Math Caught A Serial Killer

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Kristen Gilbert was nicknamed the “Angel of Death” because so many patients happened to die during her shifts. No one saw her doing anything wrong, and there just wasn’t any physical proof in post mortem examinations… but many of the patients who went into cardiac arrests didn’t have health problems that should result in heart failure. Some were even young and physically healthy. But without hard evidence, is it even possible to determine whether a doctor or nurse is actually killing patients?

The data revealed a shocking pattern of elevated patient death rates during Gilbert’s shifts at the Veterans Administration hospital, but that still didn’t prove anything beyond a reasonable doubt. The thing is… it doesn’t necessarily HAVE to. In the case of Kristen Gilbert, math identified the possibility of a serial killer’s existence and then let a full investigation do the rest. Gilbert is serving four life sentences plus an additional 20 years, and dozens, if not hundreds, of lives were saved by getting her away from patients.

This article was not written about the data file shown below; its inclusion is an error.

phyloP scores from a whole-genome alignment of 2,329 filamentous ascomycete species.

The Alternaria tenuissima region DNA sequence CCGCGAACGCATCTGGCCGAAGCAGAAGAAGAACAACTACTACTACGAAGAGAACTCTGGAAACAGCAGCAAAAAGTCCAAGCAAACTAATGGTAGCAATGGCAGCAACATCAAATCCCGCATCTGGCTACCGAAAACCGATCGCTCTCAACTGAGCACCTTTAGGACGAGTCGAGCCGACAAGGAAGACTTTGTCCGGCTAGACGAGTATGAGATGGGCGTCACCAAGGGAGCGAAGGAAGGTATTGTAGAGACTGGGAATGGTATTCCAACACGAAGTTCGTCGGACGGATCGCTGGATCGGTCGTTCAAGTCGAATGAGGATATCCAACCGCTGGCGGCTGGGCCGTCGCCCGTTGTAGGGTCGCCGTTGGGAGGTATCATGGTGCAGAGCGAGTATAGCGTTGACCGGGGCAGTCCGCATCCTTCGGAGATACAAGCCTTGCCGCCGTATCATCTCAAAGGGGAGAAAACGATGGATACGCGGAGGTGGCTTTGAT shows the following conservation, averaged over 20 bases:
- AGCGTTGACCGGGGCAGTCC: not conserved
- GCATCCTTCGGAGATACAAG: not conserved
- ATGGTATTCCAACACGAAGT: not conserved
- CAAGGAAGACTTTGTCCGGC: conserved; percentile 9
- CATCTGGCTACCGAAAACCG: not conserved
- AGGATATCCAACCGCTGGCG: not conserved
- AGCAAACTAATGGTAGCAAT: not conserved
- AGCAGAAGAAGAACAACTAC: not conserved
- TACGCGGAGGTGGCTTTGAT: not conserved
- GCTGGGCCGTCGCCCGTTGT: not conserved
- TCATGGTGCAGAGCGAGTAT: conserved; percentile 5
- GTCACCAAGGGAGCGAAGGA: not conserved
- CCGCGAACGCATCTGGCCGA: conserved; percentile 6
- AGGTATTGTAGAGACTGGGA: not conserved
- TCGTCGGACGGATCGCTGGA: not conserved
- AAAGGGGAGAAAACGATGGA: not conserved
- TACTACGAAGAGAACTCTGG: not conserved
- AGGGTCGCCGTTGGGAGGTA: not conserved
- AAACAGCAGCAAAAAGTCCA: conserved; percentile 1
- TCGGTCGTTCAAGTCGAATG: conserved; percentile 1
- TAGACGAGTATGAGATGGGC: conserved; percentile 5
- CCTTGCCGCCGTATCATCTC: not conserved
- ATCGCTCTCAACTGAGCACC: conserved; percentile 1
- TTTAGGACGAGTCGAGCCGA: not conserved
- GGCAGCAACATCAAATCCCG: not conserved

The state spent $1.8 million defending Kristen Gilbert in a trial in which she narrowly escaped a death sentence. But that trial never would’ve happened at all without math.


“Statistics in the Courtroom, United States v. Kristen Gilbert,” by George Cobb and Stephen Gehlbach. http://www.stat.ucla.edu/~nchristo/statistics100B/article.pdf

Adrenaline, by Brian B. Hoffman. https://www.amazon.com/Adrenaline-Brian-B-Hoffman-2013-04-15/dp/B01M13D9SM

Perfect Poison: A Female Serial Killer’s Deadly Medicine, by M. William Phelps. https://www.amazon.com/Perfect-Poison-Female-Killers-Medicine/dp/0786015500

Molecules of Murder: Criminal Molecules and Classic Cases, by John Emsley. https://www.amazon.com/Molecules-Murder-Criminal-Classic-Cases/dp/1782624740

Calculating Justice: Mathematics and Criminal Law, by Ken Strutin. https://www.llrx.com/2013/12/calculating-justice-mathematics-and-criminal-law

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